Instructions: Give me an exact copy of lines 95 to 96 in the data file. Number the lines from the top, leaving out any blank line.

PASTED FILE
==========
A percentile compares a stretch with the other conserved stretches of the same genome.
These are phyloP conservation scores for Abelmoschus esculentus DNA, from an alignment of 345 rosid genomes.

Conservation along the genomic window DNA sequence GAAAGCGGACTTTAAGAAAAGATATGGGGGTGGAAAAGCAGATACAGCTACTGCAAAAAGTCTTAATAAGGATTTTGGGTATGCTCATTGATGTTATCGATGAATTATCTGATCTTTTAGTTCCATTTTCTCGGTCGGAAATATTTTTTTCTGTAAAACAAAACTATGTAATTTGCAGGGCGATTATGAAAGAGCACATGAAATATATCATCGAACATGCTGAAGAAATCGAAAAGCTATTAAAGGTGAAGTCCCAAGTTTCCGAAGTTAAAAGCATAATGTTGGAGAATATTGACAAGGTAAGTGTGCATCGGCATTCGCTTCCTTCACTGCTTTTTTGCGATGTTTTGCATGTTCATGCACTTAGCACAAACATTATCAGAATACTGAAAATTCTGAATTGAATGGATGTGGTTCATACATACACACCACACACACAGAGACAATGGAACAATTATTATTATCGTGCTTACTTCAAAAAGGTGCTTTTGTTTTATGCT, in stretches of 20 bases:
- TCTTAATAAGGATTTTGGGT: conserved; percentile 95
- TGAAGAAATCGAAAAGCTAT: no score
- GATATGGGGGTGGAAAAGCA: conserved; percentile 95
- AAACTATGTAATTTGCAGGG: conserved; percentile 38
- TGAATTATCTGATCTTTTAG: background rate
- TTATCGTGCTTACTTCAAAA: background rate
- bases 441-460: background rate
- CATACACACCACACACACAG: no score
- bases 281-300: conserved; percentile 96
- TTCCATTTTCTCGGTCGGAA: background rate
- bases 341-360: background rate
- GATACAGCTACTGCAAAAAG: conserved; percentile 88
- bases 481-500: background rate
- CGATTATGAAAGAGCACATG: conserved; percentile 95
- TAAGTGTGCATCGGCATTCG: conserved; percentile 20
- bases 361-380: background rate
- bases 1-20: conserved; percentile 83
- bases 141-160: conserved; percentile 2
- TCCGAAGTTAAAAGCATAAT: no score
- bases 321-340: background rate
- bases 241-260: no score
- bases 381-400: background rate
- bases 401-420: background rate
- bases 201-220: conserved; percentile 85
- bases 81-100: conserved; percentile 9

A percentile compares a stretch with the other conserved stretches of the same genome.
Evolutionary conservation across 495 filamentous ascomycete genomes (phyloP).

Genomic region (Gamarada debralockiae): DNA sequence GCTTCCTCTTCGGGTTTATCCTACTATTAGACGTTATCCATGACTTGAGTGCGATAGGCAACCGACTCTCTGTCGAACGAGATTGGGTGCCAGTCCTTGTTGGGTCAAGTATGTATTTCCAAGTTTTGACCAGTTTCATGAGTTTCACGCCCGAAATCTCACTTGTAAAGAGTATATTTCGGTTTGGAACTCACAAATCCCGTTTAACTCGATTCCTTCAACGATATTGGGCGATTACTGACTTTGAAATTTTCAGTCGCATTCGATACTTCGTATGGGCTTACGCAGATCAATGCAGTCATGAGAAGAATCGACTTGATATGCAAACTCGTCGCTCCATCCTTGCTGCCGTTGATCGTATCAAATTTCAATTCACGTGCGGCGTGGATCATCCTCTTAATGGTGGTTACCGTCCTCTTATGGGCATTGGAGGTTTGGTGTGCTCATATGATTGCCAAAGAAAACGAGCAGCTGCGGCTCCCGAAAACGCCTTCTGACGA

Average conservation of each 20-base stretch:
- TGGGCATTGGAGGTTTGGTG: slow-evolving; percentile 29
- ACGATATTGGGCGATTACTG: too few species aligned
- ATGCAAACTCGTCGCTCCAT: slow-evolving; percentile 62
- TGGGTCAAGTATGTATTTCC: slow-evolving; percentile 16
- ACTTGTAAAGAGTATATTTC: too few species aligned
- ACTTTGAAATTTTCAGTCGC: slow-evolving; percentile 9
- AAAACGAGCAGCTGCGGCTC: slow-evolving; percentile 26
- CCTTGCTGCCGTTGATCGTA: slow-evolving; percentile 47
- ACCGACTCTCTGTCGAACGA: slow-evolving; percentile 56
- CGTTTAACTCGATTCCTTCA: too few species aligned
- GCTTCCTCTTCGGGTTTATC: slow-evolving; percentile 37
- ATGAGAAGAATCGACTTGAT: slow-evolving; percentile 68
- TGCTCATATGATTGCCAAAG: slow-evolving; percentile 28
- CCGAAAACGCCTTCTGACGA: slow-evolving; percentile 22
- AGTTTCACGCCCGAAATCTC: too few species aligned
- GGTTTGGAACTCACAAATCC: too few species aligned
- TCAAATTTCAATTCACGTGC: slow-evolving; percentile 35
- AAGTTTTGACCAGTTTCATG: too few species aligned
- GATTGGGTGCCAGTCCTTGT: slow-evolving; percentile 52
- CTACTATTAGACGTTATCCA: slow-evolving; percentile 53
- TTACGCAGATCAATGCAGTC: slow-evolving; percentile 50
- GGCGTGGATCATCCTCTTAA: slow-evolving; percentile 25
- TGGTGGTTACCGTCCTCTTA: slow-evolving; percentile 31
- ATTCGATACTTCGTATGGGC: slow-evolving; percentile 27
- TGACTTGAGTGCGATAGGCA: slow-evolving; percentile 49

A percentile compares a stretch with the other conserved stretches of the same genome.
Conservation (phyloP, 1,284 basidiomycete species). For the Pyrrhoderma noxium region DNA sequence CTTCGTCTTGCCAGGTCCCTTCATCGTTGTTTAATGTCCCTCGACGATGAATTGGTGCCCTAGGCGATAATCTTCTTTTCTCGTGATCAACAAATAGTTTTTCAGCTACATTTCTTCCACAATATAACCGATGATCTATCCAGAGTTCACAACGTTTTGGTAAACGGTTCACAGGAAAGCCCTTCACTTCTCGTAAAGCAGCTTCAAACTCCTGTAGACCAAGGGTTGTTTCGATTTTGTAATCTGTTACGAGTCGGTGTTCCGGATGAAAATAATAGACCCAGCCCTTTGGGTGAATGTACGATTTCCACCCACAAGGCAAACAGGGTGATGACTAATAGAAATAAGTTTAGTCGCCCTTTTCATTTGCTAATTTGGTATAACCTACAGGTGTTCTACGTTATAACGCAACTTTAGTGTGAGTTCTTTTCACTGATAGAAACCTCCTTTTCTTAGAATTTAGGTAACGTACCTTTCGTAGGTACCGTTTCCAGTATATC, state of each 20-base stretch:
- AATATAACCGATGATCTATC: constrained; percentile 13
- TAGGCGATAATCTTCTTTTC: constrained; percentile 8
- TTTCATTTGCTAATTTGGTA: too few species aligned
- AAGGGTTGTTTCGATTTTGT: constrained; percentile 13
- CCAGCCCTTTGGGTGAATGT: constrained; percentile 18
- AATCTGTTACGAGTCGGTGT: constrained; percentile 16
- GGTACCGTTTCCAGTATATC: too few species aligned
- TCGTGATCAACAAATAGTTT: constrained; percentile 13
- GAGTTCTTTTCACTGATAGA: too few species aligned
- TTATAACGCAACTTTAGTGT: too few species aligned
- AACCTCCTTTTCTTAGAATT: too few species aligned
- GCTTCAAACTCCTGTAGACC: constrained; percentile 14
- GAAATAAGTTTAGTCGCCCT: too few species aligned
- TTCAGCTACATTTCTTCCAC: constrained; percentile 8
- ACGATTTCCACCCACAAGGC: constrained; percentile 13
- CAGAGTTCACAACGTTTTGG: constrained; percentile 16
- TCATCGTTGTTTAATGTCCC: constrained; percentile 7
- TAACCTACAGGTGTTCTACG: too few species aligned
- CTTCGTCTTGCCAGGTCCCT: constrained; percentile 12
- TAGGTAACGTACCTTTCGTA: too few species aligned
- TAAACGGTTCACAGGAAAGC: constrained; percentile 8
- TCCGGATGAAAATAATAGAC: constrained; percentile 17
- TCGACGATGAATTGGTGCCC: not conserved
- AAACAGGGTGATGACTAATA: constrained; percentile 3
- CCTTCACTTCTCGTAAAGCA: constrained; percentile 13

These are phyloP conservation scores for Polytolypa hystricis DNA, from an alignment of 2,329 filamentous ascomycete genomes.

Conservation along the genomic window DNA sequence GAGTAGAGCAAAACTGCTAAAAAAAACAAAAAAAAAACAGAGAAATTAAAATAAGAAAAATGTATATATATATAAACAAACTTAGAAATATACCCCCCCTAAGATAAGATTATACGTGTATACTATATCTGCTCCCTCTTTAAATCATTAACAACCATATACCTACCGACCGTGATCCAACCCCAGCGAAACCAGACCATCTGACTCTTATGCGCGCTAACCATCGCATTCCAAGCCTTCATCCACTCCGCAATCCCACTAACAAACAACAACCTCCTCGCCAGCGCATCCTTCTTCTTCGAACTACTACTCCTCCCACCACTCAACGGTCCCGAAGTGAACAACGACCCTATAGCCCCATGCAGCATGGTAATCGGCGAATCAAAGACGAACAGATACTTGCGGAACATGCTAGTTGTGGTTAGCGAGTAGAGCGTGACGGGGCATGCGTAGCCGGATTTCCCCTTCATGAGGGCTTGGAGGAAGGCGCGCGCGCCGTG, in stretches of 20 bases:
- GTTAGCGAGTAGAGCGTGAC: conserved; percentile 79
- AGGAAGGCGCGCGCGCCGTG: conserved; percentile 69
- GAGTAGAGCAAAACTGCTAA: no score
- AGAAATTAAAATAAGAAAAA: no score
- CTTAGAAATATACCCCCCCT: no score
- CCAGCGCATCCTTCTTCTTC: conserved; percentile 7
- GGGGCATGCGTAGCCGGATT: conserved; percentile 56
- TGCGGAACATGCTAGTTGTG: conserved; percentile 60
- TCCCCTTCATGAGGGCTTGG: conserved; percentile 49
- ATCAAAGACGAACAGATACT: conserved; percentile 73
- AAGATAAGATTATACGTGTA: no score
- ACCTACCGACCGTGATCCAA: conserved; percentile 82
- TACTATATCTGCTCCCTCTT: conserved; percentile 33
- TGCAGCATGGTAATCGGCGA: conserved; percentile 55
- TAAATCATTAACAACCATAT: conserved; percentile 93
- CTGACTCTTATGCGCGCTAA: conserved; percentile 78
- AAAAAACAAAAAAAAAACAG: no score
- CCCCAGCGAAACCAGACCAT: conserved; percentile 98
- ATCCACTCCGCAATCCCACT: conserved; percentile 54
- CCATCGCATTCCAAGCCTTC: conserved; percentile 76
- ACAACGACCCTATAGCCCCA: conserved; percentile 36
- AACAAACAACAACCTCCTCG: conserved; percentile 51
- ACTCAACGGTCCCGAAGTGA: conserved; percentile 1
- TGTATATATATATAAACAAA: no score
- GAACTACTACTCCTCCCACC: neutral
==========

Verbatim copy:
- TCCCCTTCATGAGGGCTTGG: conserved; percentile 49
- ATCAAAGACGAACAGATACT: conserved; percentile 73